Melbourne Daily Telegraph (5)

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Witness heard Dan Kelly say, “Send the woman in” and Byrne asked if he would send Weekes in too. Kelly replied, “No don’t send him in.” Byrne then left witness without saying anything, and he did not cave the place for a quarter or half an hour. He could not say when the outlaws left the place.He reached his house at half past 9?. He left Sherritt’s residence at a quarter past 9? Byrne asked him if his horse was at home and told him to give no information of the occurrence.

An adjournment for an hour here took place.

Antoine Weekes continued: He said he identified the body seen by him at the Vine hotel as that of Aaron Sherritt.

Ellen Sherritt , wife of Aaron Sherritt, deposed she and her husband were at their residence in the company of her mother and four constables on Saturday last.A knock came to the door of the house and she heard a voice which she knew and said to her husband it was Weekes.Her husband asked Weekes what he wanted, and he said he was lost and wanted him (her husband) to show him the way. When her husband went out he said, “Who’s there?” Byrne said something which she did not catch, as he fired immediately. When the shot was fired her husband made his way back to the house, and Byrne stepped in side the door, and shot him again. Deceased then staggered a little and fell without a groan.She and her mother were in the room with her husband.At the time when the second shot was fired she ran into the bedroom, and when she returned she asked of Byrne.“Why did you shoot Aaron?”Byrne replied, “ If I didn’t he would have shot me if he got a chance.”He also told her to bring out a man whom she said was stopping with them that night, and was looking for work.Byrne asked her mother to open the front door, and as she did so, witness saw Dan Kelly, who pointed a revolver at her.Byrne who was standing behind Weekes called her and her mother out of the house and asked her why she did not bring the men out.She replied that they would not come out. Byrne then stood behind her, and fired two shots into the bedroom wall and told Dan Kelly that there were windows in the front of the house.Byrne sent her into the house several times to fetch the men out, and whistled and beckoned up the bush, but nobody came.When she went into the house for the third time, the policemen would not allow her to go out again. Dan Kelly then went to fetch bushes to burn the house down, in order to bring her out. Her mother shortly afterwards came into the house.About two hours after the first shot was fired, two of the constables shut the doors, but she heard voices outside for two or three hours afterwards.She also heard the dog barking. She was in the house at about 8 o’clock on Sunday morning, when Mr O’Donohue received a letter to take to Beechworth, but returned with it shortly afterwards. One of the policemen afterwards took the message at about 9 o’clock. The police would have separated earlier, but they considered that there were few enough of them to reulse an attack.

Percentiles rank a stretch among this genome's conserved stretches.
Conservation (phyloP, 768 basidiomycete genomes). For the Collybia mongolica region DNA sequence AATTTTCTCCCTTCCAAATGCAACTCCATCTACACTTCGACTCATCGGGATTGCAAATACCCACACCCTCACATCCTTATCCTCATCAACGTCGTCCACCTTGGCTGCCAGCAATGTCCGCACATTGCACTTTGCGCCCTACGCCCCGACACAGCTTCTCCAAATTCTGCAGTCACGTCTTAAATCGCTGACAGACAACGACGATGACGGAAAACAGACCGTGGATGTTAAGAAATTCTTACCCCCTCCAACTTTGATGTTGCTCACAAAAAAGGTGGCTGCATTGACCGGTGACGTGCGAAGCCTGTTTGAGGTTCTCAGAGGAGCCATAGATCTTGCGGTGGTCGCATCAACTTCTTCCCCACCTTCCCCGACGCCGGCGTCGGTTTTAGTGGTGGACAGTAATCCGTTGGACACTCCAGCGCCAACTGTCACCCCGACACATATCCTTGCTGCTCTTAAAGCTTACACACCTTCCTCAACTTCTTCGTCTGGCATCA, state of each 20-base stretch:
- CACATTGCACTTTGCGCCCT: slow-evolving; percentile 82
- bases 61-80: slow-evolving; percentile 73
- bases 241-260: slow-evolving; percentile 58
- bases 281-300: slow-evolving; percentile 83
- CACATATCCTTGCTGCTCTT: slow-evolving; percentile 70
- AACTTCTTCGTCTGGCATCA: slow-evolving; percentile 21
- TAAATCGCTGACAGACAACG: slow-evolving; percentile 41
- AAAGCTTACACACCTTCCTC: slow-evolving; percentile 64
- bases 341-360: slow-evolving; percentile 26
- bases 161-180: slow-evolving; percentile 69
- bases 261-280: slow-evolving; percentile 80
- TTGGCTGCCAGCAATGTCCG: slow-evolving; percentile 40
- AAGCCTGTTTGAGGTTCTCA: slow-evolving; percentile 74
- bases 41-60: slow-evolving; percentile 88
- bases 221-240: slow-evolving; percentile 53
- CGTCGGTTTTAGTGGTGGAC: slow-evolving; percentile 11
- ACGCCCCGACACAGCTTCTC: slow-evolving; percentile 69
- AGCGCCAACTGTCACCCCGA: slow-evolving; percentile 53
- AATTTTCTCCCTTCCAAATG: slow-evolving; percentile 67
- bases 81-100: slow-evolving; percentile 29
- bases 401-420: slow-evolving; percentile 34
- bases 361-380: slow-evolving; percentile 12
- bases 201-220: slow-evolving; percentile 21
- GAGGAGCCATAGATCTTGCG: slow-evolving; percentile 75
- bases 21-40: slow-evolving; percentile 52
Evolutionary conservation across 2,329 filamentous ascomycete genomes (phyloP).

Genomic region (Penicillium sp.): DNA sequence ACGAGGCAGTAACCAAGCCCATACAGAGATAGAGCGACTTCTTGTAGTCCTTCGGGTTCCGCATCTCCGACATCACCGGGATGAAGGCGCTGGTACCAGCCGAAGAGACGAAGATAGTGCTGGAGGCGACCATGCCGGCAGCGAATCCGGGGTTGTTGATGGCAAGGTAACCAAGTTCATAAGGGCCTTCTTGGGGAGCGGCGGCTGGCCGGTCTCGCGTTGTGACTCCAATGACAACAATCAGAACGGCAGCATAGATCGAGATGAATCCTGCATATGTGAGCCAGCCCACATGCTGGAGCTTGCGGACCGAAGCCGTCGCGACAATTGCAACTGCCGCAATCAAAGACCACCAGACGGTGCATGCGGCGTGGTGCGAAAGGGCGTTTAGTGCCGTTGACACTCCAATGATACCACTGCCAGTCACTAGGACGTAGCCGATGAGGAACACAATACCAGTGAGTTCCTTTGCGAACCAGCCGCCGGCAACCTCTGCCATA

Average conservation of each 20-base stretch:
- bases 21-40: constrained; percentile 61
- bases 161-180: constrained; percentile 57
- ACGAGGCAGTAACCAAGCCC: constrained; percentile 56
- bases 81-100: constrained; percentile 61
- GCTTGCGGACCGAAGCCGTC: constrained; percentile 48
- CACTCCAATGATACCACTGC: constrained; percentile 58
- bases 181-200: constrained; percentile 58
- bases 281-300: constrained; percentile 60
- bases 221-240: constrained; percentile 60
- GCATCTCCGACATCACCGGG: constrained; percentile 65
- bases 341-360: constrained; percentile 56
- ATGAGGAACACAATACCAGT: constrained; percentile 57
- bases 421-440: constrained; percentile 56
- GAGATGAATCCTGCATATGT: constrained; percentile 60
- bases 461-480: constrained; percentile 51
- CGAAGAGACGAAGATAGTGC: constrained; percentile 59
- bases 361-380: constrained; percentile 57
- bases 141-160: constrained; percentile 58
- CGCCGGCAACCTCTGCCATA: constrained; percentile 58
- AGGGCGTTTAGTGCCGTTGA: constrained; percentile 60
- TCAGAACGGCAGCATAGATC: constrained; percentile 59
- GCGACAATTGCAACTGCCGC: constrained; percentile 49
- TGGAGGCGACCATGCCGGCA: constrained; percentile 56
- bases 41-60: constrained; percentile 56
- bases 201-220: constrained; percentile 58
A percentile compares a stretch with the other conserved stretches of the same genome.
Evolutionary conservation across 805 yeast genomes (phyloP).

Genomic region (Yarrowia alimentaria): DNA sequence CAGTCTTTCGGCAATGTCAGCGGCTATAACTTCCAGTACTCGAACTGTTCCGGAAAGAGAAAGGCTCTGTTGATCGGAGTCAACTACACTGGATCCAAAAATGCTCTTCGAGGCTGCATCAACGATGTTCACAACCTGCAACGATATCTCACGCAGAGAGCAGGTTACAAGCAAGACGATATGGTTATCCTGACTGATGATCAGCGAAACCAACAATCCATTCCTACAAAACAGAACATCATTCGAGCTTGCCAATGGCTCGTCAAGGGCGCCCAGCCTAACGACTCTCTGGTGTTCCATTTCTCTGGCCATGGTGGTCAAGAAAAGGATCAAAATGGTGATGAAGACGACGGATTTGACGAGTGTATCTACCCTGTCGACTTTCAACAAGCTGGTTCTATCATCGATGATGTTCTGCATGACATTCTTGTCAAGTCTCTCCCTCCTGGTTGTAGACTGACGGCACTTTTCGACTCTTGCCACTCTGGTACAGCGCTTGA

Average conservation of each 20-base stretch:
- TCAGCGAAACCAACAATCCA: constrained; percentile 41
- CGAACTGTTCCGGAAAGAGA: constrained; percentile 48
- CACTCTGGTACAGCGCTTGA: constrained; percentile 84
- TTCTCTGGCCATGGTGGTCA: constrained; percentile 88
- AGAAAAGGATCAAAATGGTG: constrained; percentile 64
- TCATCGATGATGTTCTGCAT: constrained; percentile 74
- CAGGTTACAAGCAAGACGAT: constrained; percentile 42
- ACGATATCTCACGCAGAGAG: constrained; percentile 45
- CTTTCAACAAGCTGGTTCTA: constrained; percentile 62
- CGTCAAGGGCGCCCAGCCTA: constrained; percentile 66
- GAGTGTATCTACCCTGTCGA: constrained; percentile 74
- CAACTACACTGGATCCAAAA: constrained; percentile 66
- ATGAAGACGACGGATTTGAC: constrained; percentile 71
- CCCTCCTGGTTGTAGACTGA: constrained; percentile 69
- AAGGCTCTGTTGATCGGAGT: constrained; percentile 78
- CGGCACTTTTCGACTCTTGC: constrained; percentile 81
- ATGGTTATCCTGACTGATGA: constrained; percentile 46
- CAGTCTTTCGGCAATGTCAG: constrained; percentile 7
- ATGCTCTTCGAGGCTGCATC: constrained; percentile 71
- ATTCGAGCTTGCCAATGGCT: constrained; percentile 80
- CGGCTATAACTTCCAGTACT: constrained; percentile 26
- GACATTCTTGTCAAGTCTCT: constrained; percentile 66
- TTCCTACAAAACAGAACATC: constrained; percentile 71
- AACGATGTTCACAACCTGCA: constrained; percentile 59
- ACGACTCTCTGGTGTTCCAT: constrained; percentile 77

To the Coroner: No shots were fired by the police, but two of them stood at either side of the door with their weapons ready. When in the bedroom it was impossible for the police to cover either of the outlaws. If the police had rushed out they would have been shot down, and if they fired at the outlaws they would have struck her and her mother. Five or six shots were fired into the house. About half or three quarters of an hour elapsed from the time that the first shot was fired until her mother returned to the house. She could not say whether the confederates of Byrne and Kelly were present at the house.

To a Juryman: The police walked around the house when it became daylight, but could not see the outlaws. The police could be seen although they could not see the outlaws.

To the Coroner: Shots were fired at the house, but witness did not know whether they went throught or not.

Constable Armstrong deposed: He was in charge of the watch party of four on duty at Sebastopol.The party stopped in a hut at Sebastopol during the day, and at night they were engaged watching Mrs Byrne’s house.They generally left the hut at 8 o’clock in the evening, not returning till half past 3 or 5 in the morning.

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